Becoming an Adult Initiation Ceremonies for Girls

Becoming an adult provides one of many examples of biological life-course transitions which are virtually ignored in some societies but culturally elaborated in others. Some initiation rituals must be celebrated before the first menstruation. Others coincide with the actual event, and the timing of others has to do with the availability of food for feasting. Some ceremonies are for groups of girls; others are individual. Some are large public celebrations and others are performed in virtual secrecy. Men are banned from some rites but are active participants in others. In some societies the rites continue for months. In other societies, the observances are brief. Some rituals include challenging tests of competence. And some initiations conclude with immediate marriage. Only a few involve painful procedures such as a genital operation (clitorodectomy or subincision) or extensive scarification. Many ceremonies are clearly joyous and involve feasting, music, and dance, as the initiate parades publicly in new finery and receives gifts. On the other hand, many societies do not celebrate initiation ceremonies for girls at all. What accounts for their presence in some societies and their absence in others?

One basic fact concerning all girls' initiation rites is that they require a society's commitment of considerable time, effort, and resources, warranted because the role of adult women is of such crucial importance. Thus when the economic contribution of women provides the basic sustenance of a society, as among the Maroni River Caribs, the rite (described above) is needed to assure the competence of the initiate. According to Kloos (1969, 1971), she has already mastered the actual skills she will need, but it is her attitude toward work (an aspect of education largely neglected in postindustrial society) on which the ritual is focused. Similarly, Richards (1956) reports this focus for the initiation ceremony of the Bemba, a rite which also includes tests of competence (perhaps somewhat analogous to American SATs). On the other hand, in the many societies where the economic role of women is minor or negligible, initiation rituals of this type are not celebrated.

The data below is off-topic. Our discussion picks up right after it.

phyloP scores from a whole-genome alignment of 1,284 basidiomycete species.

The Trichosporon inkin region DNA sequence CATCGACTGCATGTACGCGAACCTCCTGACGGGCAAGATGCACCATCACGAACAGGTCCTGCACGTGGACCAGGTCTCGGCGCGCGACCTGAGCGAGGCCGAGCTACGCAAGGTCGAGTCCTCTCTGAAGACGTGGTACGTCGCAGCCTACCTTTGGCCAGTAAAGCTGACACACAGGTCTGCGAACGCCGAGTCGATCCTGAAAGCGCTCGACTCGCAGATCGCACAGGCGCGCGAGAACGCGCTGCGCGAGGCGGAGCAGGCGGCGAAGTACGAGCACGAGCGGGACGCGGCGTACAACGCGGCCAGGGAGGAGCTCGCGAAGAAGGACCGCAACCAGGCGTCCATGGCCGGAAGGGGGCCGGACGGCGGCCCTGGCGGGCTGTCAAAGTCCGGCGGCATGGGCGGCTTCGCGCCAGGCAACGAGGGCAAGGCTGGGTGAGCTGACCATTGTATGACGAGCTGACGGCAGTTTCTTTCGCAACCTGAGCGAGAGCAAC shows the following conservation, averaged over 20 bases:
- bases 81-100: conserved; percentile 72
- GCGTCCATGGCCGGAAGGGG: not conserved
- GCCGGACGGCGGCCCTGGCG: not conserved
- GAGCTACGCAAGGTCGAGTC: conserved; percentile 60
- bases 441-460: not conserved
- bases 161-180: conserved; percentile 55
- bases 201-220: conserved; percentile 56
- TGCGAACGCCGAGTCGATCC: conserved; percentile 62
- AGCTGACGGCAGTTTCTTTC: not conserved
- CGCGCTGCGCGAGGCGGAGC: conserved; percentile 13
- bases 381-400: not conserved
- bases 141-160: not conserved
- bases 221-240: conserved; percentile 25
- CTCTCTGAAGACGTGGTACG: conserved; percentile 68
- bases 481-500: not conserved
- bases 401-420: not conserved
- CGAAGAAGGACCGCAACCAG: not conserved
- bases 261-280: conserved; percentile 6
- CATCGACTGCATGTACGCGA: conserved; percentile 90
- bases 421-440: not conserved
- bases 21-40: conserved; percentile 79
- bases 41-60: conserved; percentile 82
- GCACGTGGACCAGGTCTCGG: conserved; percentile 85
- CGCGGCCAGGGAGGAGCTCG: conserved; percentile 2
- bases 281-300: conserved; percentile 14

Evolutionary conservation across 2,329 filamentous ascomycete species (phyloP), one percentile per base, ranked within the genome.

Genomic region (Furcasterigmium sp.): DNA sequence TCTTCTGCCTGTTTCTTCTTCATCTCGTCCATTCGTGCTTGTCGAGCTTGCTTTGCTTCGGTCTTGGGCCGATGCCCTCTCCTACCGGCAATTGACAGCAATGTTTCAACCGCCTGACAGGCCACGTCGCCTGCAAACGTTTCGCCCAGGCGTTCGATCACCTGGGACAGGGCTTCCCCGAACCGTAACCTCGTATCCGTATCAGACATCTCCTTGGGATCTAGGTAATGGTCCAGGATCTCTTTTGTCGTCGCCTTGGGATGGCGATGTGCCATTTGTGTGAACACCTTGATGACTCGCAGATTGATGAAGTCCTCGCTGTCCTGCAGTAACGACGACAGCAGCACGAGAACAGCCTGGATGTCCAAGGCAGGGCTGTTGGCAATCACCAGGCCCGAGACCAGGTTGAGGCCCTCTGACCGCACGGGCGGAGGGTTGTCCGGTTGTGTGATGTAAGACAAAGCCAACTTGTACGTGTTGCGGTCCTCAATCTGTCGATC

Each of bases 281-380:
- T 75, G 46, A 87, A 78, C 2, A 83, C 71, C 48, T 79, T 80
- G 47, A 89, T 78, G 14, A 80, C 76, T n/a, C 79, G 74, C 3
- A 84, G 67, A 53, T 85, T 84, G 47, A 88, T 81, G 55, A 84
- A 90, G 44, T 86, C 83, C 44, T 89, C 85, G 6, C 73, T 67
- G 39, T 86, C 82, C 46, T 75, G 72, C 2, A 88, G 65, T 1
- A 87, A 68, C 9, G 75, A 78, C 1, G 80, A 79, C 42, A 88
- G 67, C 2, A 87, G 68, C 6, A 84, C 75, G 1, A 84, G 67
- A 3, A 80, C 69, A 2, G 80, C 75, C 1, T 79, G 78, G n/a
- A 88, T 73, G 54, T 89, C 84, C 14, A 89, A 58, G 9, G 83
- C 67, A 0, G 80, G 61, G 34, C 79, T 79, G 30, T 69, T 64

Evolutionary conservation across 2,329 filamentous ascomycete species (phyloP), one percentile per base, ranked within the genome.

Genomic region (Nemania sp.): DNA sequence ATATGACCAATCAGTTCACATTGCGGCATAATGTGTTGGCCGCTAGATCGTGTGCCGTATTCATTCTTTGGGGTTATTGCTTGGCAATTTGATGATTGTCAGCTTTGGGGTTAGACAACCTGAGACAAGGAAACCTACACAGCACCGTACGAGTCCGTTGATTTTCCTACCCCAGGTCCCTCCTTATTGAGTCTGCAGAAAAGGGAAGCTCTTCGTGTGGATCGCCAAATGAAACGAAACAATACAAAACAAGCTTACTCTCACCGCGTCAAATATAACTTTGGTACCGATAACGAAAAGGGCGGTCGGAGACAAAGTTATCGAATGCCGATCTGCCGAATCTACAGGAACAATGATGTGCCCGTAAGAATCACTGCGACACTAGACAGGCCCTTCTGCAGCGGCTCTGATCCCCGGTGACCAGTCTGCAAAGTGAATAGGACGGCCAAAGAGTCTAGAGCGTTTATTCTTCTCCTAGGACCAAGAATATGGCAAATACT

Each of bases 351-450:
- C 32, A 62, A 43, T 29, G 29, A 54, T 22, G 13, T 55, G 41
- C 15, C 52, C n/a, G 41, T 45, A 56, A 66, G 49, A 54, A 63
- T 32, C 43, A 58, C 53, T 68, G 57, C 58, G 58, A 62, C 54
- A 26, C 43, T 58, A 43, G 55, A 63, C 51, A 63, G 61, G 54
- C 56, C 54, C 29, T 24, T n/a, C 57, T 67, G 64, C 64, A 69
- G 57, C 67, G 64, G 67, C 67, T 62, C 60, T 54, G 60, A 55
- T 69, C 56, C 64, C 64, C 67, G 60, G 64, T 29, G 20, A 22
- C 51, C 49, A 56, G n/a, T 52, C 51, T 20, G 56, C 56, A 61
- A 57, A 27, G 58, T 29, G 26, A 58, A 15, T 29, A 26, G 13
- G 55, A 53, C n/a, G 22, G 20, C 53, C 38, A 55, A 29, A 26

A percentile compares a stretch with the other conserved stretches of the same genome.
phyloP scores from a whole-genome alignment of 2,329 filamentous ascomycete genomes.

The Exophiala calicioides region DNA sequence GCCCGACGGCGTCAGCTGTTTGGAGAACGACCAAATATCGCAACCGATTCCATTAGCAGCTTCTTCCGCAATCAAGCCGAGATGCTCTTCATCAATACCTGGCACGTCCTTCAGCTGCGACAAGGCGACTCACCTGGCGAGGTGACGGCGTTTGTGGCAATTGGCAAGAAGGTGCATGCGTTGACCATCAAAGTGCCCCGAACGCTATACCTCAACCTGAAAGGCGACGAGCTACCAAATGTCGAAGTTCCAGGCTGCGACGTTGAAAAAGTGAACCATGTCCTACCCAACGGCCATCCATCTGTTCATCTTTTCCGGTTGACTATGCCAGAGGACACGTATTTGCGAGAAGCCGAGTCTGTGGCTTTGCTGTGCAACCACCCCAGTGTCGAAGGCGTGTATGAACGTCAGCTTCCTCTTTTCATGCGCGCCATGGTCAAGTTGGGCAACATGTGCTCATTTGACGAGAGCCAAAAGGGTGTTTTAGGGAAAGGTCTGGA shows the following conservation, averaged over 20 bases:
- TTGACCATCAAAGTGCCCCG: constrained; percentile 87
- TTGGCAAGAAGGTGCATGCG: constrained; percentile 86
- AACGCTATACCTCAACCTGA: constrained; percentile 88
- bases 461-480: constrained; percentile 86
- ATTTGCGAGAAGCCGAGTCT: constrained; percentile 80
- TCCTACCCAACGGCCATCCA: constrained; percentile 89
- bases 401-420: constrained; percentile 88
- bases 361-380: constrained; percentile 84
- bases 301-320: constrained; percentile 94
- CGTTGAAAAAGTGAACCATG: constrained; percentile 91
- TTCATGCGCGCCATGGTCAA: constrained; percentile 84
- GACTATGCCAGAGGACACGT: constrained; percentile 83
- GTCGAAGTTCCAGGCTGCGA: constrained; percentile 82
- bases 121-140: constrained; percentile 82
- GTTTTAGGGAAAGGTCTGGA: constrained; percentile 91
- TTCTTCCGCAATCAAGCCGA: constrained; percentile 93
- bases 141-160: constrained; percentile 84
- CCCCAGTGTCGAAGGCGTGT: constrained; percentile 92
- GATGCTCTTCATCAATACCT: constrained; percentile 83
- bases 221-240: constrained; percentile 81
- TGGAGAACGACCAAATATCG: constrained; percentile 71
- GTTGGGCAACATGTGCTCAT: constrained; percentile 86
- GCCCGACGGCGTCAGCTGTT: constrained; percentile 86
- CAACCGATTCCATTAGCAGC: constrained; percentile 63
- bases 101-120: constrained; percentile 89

The expenditures of an initiation ritual for girls are also warranted in societies where women have an important role in the social structure. Such is the case in that minority of societies, in which the groom joins the household of his wife's mother at marriage, and where women remain in the household of their mothers for life (however, the residence of men is discontinuous, as they move in and out at marriage), and where this type of household is basic to the society's structure. The initiation ritual provides public recognition (as well as recognition by the girl's mother) of the changed status of the young woman, despite the unchanged locus of her activities. Such initiation rituals for girls are not needed in the far more numerous societies in which women join the household of their husband's father at marriage (see below) and where the household of related males is basic to the social structure. (For further analyses of female initiation rites, see, Brown [1963], Schlegel & Barry [1979, 1980], Fried & Fried [1980], Lincoln [1981], and La Fontaine [1986], among others. An excellent succinct summary of this research is provided by Burbank [1997].)

Pregnancy And Childbirth

Pregnancy And Childbirth

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